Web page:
After 40 years of absence, bed bugs are biting again across the country, with infestations so bad the NY Times refers to them as “The Bug That Ate New York!” Scientists are unsure of the cause of this resurgence, but they do know the best way of getting rid of a bed bug infestation is to catch it early or stop it before it happens.  This doesn’t mean pouring pesticides all over your house—which the bugs may be resistant to anyway— but taking preventive measures and learning to recognize the signs of bed bugs so you can stop them in their tracks.

What exactly is a bed bug?

Adult bed bugs are small, reddish brown insects about the size of an apple seed. Juveniles are pale and eggs are whitish, both about the size of a poppy seed. Bed bugs like to hide in cracks and crevices during the day, and generally only emerge at night to feed. Besides live bugs and bites that appear at night, other signs of an infestation include the bugs’ shed skins and their small, reddish brown droppings. Their love of cracks and crevices is what makes bed bugs so difficult to get rid of.  They can hitch a ride on second-hand furniture, in luggage while traveling, or even in the folds of clothes.  Once in the home they can hide in any sort of clutter or crack, though usually near a sleeping area.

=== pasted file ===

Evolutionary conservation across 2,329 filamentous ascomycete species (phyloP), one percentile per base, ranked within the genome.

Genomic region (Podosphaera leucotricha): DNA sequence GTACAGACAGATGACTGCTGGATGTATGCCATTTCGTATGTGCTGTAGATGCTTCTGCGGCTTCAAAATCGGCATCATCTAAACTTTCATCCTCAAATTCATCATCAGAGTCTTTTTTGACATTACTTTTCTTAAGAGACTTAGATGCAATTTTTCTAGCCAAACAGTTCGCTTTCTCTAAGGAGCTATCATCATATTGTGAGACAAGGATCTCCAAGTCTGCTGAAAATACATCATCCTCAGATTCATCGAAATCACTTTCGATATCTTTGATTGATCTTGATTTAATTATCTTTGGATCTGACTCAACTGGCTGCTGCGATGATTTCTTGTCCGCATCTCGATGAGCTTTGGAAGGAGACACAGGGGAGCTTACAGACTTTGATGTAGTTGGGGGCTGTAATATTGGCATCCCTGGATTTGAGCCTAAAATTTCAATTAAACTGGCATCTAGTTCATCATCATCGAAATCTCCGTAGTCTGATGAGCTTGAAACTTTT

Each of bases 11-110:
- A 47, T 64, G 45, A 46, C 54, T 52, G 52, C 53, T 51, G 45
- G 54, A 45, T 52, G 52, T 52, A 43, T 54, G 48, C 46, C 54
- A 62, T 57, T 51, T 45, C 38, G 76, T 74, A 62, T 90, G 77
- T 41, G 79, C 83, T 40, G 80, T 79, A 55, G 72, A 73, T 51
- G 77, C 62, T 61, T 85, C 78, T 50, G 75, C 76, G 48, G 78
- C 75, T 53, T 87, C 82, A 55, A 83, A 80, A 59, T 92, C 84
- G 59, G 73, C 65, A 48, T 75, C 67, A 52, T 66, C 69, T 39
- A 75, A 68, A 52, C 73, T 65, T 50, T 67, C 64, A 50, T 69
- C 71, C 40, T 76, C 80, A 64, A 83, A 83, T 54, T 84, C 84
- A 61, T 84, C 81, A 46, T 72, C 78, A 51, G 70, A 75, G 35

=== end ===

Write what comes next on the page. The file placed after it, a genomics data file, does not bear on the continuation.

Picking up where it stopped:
What do I do if I find them?

If you do find bed bugs, don’t panic but do act fast to control the infestation before it controls you. The most important action to take if you find bed bugs is to thoroughly clean your residence: get rid of clutter, vacuum every nook and cranny, run washables through a hot cycle, cover mattresses, and heat treat other items, like stuffed toys.  The Northwest Coalition for Alternatives to Pesticides has a great list of tips. You can also trap bed bugs with a carbon dioxide trap, and you can consider using mineral pesticides made with diatomaceous earth, which kills bed bugs through dehydration.

While a nuisance, keeping a sharp eye out for bed bugs and taking action as soon as they’re found reduces them to a manageable pest instead of an itchy nightmare!

Image courtesy of flickr user bettyx1138

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